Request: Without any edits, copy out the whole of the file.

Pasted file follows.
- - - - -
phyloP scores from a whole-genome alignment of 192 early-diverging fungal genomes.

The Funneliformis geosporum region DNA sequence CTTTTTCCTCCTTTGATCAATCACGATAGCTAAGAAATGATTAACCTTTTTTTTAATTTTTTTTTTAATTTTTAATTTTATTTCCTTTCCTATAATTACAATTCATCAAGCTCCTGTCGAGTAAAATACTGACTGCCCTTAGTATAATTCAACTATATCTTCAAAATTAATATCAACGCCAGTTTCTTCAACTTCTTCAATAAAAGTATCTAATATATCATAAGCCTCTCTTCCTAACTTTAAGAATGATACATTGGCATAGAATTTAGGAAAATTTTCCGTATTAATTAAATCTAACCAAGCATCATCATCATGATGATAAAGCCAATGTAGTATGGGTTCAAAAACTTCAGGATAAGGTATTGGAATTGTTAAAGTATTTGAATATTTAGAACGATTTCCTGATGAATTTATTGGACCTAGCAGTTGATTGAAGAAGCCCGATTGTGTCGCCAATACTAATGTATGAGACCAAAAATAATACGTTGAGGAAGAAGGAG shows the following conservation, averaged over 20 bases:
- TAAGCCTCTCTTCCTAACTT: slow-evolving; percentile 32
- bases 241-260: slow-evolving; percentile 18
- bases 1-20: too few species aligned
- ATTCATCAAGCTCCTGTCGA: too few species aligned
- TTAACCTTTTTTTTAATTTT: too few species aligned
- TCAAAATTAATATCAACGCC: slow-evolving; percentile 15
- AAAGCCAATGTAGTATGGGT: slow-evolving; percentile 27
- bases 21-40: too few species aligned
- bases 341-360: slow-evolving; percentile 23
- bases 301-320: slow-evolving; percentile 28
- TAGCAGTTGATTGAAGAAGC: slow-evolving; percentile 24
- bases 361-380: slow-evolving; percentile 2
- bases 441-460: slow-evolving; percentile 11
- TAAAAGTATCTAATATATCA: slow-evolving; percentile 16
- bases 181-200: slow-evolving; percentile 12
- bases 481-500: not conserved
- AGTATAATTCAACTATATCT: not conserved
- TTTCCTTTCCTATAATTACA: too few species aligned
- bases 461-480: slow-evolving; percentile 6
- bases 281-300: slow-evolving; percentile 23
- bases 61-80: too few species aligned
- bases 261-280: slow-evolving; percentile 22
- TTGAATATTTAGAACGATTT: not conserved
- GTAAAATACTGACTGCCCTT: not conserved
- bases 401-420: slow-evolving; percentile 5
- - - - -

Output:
phyloP scores from a whole-genome alignment of 192 early-diverging fungal genomes.

The Funneliformis geosporum region DNA sequence CTTTTTCCTCCTTTGATCAATCACGATAGCTAAGAAATGATTAACCTTTTTTTTAATTTTTTTTTTAATTTTTAATTTTATTTCCTTTCCTATAATTACAATTCATCAAGCTCCTGTCGAGTAAAATACTGACTGCCCTTAGTATAATTCAACTATATCTTCAAAATTAATATCAACGCCAGTTTCTTCAACTTCTTCAATAAAAGTATCTAATATATCATAAGCCTCTCTTCCTAACTTTAAGAATGATACATTGGCATAGAATTTAGGAAAATTTTCCGTATTAATTAAATCTAACCAAGCATCATCATCATGATGATAAAGCCAATGTAGTATGGGTTCAAAAACTTCAGGATAAGGTATTGGAATTGTTAAAGTATTTGAATATTTAGAACGATTTCCTGATGAATTTATTGGACCTAGCAGTTGATTGAAGAAGCCCGATTGTGTCGCCAATACTAATGTATGAGACCAAAAATAATACGTTGAGGAAGAAGGAG shows the following conservation, averaged over 20 bases:
- TAAGCCTCTCTTCCTAACTT: slow-evolving; percentile 32
- bases 241-260: slow-evolving; percentile 18
- bases 1-20: too few species aligned
- ATTCATCAAGCTCCTGTCGA: too few species aligned
- TTAACCTTTTTTTTAATTTT: too few species aligned
- TCAAAATTAATATCAACGCC: slow-evolving; percentile 15
- AAAGCCAATGTAGTATGGGT: slow-evolving; percentile 27
- bases 21-40: too few species aligned
- bases 341-360: slow-evolving; percentile 23
- bases 301-320: slow-evolving; percentile 28
- TAGCAGTTGATTGAAGAAGC: slow-evolving; percentile 24
- bases 361-380: slow-evolving; percentile 2
- bases 441-460: slow-evolving; percentile 11
- TAAAAGTATCTAATATATCA: slow-evolving; percentile 16
- bases 181-200: slow-evolving; percentile 12
- bases 481-500: not conserved
- AGTATAATTCAACTATATCT: not conserved
- TTTCCTTTCCTATAATTACA: too few species aligned
- bases 461-480: slow-evolving; percentile 6
- bases 281-300: slow-evolving; percentile 23
- bases 61-80: too few species aligned
- bases 261-280: slow-evolving; percentile 22
- TTGAATATTTAGAACGATTT: not conserved
- GTAAAATACTGACTGCCCTT: not conserved
- bases 401-420: slow-evolving; percentile 5